Friend of embattled U.S. Congressman Matt Gaetz readies guilty plea

Representative Matt Gaetz (R-FL), puts on his mask at a hearing on Afghanistan, in Washington
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By Jan Wolfe and Mark Hosenball

WASHINGTON (Reuters) -A former Florida official central to the federal investigation of Republican U.S. Representative Matt Gaetz in connection with possible sex trafficking of a minor will plead guilty on Monday, a court filing showed, in a potentially troublesome development for the congressman.

The plea deal in a federal court in Orlando, Florida, will resolve some charges against Joel Greenberg, a former tax collector in Florida's Seminole County, Greenberg's attorney Fritz Scheller said in an interview on Thursday. Greenberg has been accused of sex trafficking of a child, aggravated identity theft and wire fraud, among other federal charges,

Greenberg, 37, is a friend of staunch Donald Trump supporter Gaetz, 39, who also faces a federal investigation into a relationship with an underage girl, a law enforcement source has said.

Gaetz has not been charged with any crimes and has denied any wrongdoing

Gaetz spokesman Harlan Hill questioned Greenberg's credibility.

"The first indictment of Joel Greenberg alleges that he falsely accused another man of sex with a minor for his own gain. That man was apparently innocent. So is congressman Gaetz," Hill said.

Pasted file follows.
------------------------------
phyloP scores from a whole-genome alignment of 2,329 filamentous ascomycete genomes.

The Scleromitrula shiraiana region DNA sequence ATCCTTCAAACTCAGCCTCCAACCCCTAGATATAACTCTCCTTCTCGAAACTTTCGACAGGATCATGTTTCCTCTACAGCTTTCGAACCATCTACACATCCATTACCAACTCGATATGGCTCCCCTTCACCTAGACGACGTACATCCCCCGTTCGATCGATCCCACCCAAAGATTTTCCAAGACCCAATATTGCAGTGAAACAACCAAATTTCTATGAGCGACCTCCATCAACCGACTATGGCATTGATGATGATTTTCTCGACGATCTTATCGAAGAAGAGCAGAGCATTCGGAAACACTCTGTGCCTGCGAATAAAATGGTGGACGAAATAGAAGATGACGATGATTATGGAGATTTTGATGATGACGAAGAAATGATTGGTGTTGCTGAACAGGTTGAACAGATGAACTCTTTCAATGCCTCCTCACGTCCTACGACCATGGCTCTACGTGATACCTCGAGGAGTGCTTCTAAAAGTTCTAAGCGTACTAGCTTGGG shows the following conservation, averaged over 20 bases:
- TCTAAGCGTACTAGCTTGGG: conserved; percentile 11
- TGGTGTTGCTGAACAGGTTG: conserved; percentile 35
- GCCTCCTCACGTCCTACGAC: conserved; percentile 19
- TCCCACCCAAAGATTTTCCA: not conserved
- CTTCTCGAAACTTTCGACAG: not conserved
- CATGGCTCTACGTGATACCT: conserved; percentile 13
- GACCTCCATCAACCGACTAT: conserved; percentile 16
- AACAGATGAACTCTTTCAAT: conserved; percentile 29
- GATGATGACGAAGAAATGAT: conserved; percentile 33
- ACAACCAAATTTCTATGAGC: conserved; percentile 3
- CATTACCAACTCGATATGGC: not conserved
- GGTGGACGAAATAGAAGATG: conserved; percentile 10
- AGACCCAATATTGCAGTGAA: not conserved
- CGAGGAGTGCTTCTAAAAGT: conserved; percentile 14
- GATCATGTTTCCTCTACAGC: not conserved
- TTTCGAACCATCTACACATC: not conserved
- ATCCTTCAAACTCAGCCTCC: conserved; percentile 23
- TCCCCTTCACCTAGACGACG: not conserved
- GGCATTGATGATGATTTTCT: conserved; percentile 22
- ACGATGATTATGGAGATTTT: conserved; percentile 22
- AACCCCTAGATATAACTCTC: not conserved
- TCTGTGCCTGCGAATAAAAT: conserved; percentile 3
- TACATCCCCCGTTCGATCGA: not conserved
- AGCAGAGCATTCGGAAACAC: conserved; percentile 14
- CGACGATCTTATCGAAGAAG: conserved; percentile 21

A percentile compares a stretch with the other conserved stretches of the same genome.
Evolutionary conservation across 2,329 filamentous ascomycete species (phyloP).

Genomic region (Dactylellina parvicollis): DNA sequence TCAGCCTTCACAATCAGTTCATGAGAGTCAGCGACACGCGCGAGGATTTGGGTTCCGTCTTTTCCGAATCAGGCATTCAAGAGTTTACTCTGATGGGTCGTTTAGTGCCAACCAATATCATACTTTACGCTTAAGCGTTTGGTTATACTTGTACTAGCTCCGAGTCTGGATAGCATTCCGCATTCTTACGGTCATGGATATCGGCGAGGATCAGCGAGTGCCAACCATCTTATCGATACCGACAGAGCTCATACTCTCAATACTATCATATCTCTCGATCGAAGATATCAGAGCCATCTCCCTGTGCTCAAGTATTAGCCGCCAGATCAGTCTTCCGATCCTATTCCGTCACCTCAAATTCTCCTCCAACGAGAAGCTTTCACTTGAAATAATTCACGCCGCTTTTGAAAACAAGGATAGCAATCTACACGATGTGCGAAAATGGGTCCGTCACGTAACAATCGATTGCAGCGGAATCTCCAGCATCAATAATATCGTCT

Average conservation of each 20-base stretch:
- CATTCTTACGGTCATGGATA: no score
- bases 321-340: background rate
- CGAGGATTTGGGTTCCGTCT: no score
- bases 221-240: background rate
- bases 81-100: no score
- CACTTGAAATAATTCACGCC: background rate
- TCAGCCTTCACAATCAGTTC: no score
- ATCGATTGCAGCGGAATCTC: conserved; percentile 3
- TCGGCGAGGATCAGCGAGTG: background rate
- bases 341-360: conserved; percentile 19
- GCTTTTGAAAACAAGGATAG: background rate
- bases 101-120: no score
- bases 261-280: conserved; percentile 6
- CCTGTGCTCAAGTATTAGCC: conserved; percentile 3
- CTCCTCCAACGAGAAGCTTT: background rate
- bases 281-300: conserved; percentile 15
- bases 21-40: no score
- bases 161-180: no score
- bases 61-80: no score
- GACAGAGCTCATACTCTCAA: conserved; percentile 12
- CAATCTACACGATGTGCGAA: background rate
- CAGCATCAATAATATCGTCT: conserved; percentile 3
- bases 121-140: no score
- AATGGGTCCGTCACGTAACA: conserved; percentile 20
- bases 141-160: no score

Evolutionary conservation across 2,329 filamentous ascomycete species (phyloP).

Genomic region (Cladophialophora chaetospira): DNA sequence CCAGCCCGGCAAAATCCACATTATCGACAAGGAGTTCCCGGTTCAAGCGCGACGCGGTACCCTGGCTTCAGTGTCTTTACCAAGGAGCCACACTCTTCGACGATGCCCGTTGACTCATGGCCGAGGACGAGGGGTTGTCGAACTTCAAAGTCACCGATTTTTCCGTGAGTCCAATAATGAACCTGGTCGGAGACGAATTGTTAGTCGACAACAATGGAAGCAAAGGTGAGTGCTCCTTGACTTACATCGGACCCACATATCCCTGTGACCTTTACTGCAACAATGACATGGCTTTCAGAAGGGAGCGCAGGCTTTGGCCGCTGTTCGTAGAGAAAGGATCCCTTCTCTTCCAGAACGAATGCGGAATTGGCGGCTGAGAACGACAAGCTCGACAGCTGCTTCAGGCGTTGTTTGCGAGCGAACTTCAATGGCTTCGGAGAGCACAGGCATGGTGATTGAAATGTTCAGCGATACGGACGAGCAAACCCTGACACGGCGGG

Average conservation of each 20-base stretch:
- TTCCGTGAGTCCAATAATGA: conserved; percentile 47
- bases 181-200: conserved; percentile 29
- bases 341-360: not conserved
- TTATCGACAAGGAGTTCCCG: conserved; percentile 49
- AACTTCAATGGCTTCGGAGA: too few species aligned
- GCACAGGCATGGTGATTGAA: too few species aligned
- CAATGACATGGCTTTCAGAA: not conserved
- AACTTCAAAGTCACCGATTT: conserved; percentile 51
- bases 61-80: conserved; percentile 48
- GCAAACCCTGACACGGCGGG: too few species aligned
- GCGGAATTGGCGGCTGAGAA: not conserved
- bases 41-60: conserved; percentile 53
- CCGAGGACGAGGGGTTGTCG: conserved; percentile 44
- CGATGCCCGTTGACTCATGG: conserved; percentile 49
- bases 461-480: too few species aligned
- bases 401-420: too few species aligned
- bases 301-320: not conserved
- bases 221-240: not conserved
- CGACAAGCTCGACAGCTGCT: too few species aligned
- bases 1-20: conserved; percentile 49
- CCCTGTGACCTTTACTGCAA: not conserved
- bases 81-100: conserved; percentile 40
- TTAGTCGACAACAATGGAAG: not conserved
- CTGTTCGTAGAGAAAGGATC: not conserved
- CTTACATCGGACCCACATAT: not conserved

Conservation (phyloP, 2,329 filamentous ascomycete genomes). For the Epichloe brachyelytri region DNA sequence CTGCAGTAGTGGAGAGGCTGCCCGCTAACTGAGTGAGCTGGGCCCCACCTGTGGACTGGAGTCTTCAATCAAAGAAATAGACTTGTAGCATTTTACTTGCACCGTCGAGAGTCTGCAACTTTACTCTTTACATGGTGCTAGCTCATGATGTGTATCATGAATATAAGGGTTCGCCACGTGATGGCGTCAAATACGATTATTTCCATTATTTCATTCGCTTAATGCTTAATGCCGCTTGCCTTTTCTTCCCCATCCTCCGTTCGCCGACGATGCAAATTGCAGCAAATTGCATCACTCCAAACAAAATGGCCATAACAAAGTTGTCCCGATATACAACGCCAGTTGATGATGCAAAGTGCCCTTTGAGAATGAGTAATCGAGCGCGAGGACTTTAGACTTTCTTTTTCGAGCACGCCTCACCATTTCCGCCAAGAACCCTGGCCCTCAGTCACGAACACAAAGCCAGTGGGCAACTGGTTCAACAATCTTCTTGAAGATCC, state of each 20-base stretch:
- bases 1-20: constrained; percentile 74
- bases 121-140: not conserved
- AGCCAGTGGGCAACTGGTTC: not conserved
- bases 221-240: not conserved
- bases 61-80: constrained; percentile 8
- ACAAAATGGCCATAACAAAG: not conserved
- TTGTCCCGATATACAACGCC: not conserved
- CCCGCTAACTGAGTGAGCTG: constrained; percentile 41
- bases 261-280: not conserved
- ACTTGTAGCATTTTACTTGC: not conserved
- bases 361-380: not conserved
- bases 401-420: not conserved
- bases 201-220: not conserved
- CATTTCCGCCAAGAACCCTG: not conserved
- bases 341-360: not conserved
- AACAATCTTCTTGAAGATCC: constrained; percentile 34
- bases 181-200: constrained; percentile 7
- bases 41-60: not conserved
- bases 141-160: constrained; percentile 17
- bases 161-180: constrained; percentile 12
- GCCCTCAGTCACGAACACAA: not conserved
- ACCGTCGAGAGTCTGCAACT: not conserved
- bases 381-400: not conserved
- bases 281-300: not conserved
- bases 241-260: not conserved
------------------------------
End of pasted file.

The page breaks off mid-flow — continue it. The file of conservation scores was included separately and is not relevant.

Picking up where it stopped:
The charges Greenberg faces include having letters sent to a school where a political rival worked, falsely accusing the man of sexual misconduct with a student, according to federal prosecutors

At an April 8 court hearing, prosecutors indicated that a plea deal with Greenberg was imminent, according to local media reports.

Asked at the time by reporters whether Gaetz should be worried about a Greenberg plea, Greenberg attorney Scheller replied, “I’m sure Matt Gaetz is not feeling very comfortable today.”

Scheller may have been referring to media reports that Greenberg might cooperate with federal investigators in their investigation of Gaetz. Plea bargains often include a promise to cooperate with law enforcement in investigations.

It was disclosed in March that the U.S. Justice Department had opened an investigation into the three-term congressman from Florida, who gained prominence in Washington as an enthusiastic defender of fellow Republican Trump and promoter of the false claim that the November 2020 election was stolen from the then-president through widespread voting fraud.

The investigation focused on whether Gaetz had violated federal sex-trafficking laws by paying travel expenses for a 17-year-old girl.

In an opinion column published last month on the Washington Examiner website, Gaetz declared he had no plans to resign from Congress.

“There are exactly zero credible (or even non-credible) accusers willing to come forward by name and state on the public record that I behaved improperly toward them,” Gaetz wrote.

(Reporting by Jan Wolfe and Mark Hosenball, Editing by Scott Malone, Franklin Paul and Jonathan Oatis)

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